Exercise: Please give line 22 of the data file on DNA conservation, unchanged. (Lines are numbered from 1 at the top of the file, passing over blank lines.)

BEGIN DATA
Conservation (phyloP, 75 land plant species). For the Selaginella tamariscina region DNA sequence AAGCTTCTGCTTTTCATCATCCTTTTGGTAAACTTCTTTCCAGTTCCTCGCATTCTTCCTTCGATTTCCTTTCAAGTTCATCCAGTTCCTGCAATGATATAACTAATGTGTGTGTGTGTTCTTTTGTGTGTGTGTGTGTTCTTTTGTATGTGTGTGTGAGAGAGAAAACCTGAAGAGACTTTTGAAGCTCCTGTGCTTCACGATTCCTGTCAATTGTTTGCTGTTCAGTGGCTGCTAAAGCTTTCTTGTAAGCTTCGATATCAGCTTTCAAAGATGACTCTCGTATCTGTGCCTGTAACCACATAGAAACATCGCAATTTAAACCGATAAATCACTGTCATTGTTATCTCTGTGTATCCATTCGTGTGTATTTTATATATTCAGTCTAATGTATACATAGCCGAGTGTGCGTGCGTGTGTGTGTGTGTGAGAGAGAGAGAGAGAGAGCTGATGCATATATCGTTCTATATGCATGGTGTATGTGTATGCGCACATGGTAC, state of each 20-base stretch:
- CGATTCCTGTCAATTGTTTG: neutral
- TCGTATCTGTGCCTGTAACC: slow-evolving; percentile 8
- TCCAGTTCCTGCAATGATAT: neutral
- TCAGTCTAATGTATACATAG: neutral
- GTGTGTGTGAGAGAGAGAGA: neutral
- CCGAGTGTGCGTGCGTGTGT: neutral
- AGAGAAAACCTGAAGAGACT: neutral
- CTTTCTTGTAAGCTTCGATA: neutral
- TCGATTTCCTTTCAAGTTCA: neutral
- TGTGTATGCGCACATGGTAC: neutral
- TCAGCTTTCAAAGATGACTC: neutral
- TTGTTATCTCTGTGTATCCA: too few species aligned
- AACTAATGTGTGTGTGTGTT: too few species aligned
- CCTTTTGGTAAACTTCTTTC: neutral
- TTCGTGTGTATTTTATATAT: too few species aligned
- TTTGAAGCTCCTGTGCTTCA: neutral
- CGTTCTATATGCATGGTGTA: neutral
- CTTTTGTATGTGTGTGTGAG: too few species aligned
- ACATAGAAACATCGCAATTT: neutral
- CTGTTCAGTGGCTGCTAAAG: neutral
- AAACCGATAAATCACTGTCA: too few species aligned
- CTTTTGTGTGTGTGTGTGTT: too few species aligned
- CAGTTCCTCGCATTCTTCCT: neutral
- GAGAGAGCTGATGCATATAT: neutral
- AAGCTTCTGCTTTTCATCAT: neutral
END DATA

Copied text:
- AAACCGATAAATCACTGTCA: too few species aligned